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Database of Abstracts of Reviews of Effects (DARE): Quality-assessed Reviews [Internet]. York (UK): Centre for Reviews and Dissemination (UK); 1995-.

Database of Abstracts of Reviews of Effects (DARE): Quality-assessed Reviews [Internet].

Overall survival benefits for combining targeted therapy as second-line treatment for advanced non-small-cell-lung cancer: a meta-analysis of published data

Review published: 2013.

Bibliographic details: Qi WX, Wang Q, Jiang YL, Sun YJ, Tang LN, He AN, Min DL, Lin F, Shen Z, Yao Y.  Overall survival benefits for combining targeted therapy as second-line treatment for advanced non-small-cell-lung cancer: a meta-analysis of published data. PLOS ONE 2013; 8(2): e55637. [PMC free article: PMC3568141] [PubMed: 23409011]

Abstract

BACKGROUND: Combining targeted therapy has been extensively investigated in previously treated advanced non-small-cell lung cancer (NSCLC), but it is still unclear whether combining targeted therapy might offer any benefits against standard monotherapy with erlotinib. We thus performed a meta-analysis of randomized controlled trials to compare the efficacy and safety of combining targeted therapy versus erlotinib alone as second-line treatment for advanced NSCLC.

METHODS: Several databases were searched, including Pubmed, Embase and Cochrane databases. The endpoints were overall survival (OS), progression-free survival (PFS), overall response rate (ORR) and grade 3 or 4 adverse event (AEs). The pooled hazard ratio (HR) or odds ratio (OR), and 95% confidence intervals (CI) were calculated employing fixed- or random-effects models depending on the heterogeneity of the included trials.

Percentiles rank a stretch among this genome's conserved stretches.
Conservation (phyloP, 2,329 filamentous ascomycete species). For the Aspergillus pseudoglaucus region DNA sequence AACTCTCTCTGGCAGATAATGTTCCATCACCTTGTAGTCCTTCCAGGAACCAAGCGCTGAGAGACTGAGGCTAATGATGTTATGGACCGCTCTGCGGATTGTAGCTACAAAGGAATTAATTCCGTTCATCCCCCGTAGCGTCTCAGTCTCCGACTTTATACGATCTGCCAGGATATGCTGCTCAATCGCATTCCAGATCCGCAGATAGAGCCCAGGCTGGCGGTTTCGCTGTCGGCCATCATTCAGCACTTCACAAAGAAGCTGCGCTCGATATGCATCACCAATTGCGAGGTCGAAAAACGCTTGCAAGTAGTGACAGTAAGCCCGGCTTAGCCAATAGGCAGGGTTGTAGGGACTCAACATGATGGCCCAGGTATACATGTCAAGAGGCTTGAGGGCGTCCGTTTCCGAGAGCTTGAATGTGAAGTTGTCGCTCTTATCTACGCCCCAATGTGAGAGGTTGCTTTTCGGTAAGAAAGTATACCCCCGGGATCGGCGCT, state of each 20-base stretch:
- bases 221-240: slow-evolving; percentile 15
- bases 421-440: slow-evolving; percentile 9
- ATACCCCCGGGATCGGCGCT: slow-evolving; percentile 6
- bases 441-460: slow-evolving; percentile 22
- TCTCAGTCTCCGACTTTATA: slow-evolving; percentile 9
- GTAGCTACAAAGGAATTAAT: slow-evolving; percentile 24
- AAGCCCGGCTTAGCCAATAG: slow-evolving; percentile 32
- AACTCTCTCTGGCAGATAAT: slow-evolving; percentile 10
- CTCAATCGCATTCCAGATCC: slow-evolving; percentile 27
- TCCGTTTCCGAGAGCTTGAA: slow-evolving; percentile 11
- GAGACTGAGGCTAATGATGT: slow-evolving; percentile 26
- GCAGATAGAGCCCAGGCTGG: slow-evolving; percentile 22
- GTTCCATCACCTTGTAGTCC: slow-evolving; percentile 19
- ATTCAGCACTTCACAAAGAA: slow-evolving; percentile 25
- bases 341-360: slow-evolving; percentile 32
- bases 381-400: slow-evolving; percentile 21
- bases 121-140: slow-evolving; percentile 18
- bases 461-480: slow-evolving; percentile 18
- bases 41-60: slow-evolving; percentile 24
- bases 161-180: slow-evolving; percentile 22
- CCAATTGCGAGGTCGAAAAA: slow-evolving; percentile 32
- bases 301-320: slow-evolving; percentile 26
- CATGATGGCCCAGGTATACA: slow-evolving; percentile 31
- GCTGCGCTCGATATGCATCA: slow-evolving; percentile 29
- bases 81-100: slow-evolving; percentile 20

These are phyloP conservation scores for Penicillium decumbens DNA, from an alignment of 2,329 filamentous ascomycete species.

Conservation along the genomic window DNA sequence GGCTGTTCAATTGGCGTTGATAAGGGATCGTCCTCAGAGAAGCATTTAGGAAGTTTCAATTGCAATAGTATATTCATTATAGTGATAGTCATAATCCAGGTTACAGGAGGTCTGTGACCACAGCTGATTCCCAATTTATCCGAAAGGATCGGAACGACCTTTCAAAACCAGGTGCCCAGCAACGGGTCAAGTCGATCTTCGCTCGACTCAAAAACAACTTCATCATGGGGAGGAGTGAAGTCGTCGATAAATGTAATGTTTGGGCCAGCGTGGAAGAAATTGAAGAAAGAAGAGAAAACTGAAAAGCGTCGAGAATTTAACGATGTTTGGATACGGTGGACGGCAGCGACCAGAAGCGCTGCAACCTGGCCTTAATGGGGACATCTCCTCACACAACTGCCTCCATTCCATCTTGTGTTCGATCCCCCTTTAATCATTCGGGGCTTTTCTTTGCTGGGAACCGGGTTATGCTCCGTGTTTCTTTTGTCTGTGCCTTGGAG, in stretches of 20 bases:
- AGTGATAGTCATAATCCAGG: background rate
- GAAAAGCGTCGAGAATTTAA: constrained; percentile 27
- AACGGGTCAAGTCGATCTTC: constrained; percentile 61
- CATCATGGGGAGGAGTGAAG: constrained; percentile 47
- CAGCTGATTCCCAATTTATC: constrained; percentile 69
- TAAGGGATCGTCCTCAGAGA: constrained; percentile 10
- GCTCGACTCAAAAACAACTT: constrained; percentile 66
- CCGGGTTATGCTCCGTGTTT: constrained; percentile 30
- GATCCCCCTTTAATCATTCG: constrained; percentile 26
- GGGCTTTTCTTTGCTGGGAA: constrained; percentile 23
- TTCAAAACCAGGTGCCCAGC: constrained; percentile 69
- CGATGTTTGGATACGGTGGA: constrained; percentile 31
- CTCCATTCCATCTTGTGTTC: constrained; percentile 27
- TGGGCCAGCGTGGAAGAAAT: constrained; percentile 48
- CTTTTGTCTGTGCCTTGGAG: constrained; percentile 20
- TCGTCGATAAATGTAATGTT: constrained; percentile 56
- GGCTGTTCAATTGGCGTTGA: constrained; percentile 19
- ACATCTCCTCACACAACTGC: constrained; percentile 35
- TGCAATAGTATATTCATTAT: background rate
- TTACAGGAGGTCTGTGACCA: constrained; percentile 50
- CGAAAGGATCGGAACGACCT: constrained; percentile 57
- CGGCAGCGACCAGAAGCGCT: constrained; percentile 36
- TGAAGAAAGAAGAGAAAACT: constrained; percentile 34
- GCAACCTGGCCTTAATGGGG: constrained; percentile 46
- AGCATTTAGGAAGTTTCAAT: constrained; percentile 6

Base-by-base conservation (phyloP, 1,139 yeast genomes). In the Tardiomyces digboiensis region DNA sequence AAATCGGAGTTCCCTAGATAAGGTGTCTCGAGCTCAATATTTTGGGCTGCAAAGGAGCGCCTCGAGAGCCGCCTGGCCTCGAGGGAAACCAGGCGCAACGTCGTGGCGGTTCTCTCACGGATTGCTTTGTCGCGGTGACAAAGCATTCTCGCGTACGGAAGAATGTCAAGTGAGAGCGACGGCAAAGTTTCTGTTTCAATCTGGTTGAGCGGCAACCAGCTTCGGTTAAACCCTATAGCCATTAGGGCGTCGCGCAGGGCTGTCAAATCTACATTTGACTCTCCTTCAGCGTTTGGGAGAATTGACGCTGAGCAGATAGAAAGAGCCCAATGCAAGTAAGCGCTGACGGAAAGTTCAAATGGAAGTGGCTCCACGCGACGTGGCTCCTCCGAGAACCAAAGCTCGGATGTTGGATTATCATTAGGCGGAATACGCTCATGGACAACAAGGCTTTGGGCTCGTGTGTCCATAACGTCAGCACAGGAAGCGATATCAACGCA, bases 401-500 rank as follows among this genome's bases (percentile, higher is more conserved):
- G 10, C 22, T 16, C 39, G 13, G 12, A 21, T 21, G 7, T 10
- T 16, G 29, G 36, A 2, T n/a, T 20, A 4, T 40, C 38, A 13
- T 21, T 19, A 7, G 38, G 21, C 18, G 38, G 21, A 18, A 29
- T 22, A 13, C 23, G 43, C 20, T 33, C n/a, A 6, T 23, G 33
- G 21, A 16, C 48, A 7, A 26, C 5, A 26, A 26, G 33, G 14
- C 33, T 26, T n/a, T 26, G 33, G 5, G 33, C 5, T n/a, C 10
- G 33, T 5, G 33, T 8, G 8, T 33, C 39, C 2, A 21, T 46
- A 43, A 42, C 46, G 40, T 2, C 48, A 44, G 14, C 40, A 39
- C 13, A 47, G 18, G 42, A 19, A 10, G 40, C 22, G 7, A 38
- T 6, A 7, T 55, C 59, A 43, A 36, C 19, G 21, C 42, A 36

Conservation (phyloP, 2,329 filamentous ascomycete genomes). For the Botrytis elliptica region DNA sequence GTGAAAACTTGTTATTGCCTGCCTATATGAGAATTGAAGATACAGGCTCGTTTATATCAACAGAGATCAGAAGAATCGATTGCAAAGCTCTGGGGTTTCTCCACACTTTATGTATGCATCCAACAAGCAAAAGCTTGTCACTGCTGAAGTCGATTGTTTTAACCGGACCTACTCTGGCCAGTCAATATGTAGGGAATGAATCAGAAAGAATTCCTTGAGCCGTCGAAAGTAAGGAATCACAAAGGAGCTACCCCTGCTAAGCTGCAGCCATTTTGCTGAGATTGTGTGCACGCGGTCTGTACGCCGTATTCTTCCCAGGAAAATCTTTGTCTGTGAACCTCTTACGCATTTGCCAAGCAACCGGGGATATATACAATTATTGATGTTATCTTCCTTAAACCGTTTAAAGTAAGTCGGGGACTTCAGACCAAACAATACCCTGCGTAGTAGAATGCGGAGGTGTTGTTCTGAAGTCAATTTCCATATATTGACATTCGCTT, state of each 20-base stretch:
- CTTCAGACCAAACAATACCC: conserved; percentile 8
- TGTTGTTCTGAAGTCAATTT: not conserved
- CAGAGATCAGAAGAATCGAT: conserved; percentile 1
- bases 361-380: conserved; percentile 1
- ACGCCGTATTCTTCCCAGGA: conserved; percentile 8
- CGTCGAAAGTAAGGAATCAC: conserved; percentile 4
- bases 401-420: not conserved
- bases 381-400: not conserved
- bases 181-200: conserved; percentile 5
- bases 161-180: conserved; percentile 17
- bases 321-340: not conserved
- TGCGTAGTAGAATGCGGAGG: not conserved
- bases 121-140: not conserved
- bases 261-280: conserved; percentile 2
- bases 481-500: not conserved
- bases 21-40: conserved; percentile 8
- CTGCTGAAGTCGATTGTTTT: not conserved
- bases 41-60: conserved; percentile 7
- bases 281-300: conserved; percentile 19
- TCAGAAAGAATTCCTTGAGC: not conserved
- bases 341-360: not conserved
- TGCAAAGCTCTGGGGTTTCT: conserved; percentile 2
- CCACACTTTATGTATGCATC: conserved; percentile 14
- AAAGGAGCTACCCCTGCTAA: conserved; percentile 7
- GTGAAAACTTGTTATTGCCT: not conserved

RESULTS: Eight eligible trials involved 2417 patients were ultimately identified. The intention to treatment (ITT) analysis demonstrated that combining targeted therapy significantly improved OS (HR 0.90, 95% CI: 0.82-0.99, p = 0.024), PFS (HR 0.83, 95% CI: 0.72-0.97, p = 0.018), and ORR (OR 1.35, 95% CI 1.01-1.80, P = 0.04). Sub-group analysis based on phases of trials, EGFR-status and KRAS status also showed that there was a tendency to improve PFS and OS in combining targeted therapy, except that PFS for patients with EGFR-mutation or wild type KRAS favored erlotinib monotherapy. Additionally, more incidence of grade 3 or 4 rash, fatigue and hypertension were observed in combining targeted therapy.

CONCLUSIONS: With the available evidence, combining targeted therapy seems superior over erlotinib monotherapy as second-line treatment for advanced NSCLC. More studies are still needed to identify patients who will most likely benefit from the appropriate combining targeted therapy.

CRD has determined that this article meets the DARE scientific quality criteria for a systematic review.

Copyright © 2014 University of York.

PMID: 23409011

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